My first idea was the ol' good if-else if-else if. But then I got the List<...> idea, with the Find() function. Is there a better and "faster" way to do it?
0

Share this post


Link to post
Share on other sites
Generally, the bottleneck will be the user here. They won't be able to type too many commands quickly, and even if you have tens of thousands of commands, a linear search by name would still appear quick for the user. There are better places to optimise.

Still, storing the commands in a map or dictionary would be a typical approach, and is algorithmically efficient.
1

Share this post


Link to post
Share on other sites
So I was trying to find a good way to approach this issue recently as well. I'm on a C++ platform, and this is pseudo-code for how I handled it.

[source lang="cpp"]//Runs the game loop
void GameLoop() {
while(!GameFinished()) {
PollUserInput();

//Display and perform update code here.
}
}

//A mapping of key to event.
//This is an array here, but it can be implemented dynamically as well (to perform user-defined
//key bindings use a map or something)
//For debugging this is fine.
int keyArray[][2] = {
{'A', INPUT_EVENT_MOVE_LEFT},
{'D', INPUT_EVENT_MOVE_RIGHT}
};


//Polls the keyboard input and creates a pre-defined event. All
//other keys are ignored.
void PollUserInput() {
unsigned int lenKeyArray = sizeof(keyArray)/(2*sizeof(int));

for (unsigned int i = 0; i < lenKeyArray; ++i) {
if (IsKeyPressed(keyArray[ i ] [i][ 0 ])) {
HandleEvent( keyArray[i][ i ] [ 1 ] );
}
}
}[/i][/i]

//Handle input event.
void HandleEvent( int event) {
switch(event) {
case INPUT_EVENT_MOVE_RIGHT:
//Move character right
break;
case INPUT_EVENT_MOVE_LEFT:
//Move character left
break;
default:
//Do nothing, unsupported event
break;
}
}
[i][i][/source]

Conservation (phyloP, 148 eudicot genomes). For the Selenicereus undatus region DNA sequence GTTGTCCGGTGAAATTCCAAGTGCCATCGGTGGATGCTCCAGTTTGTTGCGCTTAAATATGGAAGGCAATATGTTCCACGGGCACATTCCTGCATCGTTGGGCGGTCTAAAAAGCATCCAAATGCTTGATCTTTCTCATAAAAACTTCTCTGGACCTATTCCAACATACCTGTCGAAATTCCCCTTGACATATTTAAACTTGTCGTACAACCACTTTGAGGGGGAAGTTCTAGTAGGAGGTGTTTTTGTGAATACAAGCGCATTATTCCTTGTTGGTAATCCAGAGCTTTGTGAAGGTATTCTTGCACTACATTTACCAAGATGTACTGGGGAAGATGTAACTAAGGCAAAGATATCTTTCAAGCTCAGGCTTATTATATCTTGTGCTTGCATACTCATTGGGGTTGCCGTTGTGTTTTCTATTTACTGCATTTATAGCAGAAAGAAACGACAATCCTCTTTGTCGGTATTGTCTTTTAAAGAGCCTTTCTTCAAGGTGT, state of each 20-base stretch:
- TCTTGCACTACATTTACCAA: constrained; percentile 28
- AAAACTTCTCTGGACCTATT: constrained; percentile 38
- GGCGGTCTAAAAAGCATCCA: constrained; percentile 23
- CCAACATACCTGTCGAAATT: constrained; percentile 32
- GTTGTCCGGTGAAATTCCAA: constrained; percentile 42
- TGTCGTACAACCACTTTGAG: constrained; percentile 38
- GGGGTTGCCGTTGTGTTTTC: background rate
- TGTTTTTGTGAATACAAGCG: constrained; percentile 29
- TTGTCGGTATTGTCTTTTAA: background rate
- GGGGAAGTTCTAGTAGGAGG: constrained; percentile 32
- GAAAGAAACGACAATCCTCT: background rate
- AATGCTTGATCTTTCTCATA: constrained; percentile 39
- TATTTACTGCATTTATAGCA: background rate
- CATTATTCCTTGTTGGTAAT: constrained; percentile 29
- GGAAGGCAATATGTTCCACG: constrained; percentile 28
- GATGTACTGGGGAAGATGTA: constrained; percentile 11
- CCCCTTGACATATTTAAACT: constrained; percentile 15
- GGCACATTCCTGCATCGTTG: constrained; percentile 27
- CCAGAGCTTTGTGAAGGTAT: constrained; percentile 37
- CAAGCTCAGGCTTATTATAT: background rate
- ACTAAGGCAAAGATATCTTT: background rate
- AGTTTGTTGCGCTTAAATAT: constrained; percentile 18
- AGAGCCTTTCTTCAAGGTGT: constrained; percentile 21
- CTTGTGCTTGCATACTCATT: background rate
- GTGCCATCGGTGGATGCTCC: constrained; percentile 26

The implementation itself will be different on XNA, but the point is:
1. Only button-event pairs that are defined are checked.
2. The only crazy switch statement you need to have is in HandleEvent(). This means you don't mix input [i]logic[/i] from input [i]behavior[/i], and you can modify either without affecting the other. This was important for me at least.
3. Implicitly ignores unimplemented keys.
4. Easy to extend to dynamically bindable keys (from user-defined, or read from file, or whatever). As long as the INPUT_EVENT flag is handled by HandleEvent, it will be used. You could even extend HandleEvent to handle the flags in different ways depending on the state of the game.

This is just an example, there are many ways of doing it, but I found that the simplest is to not overcomplicate it, especially for debugging. Edited by scyfris
0

Share this post


Link to post
Share on other sites
Ugg, for some reason my code wasn't displayed properly.

Poll input should look like this:

void PollUserInput() {
unsigned int lenKeyArray = sizeof(keyArray)/(2*sizeof(int));
for (int i = 0; i < lenKeyArray; ++i) {
if (IsKeyPressed(keyArray[ i ][ 0 ])) {
HandleEvent( keyArray[ i ][ 1 ] );
}
}
}
0

Share this post


Link to post
Share on other sites

Create an account or sign in to comment

You need to be a member in order to leave a comment

Create an account

Sign up for a new account in our community. It's easy!


Register a new account

Sign in

Already have an account? Sign in here.


Sign In Now
Sign in to follow this  
Followers 0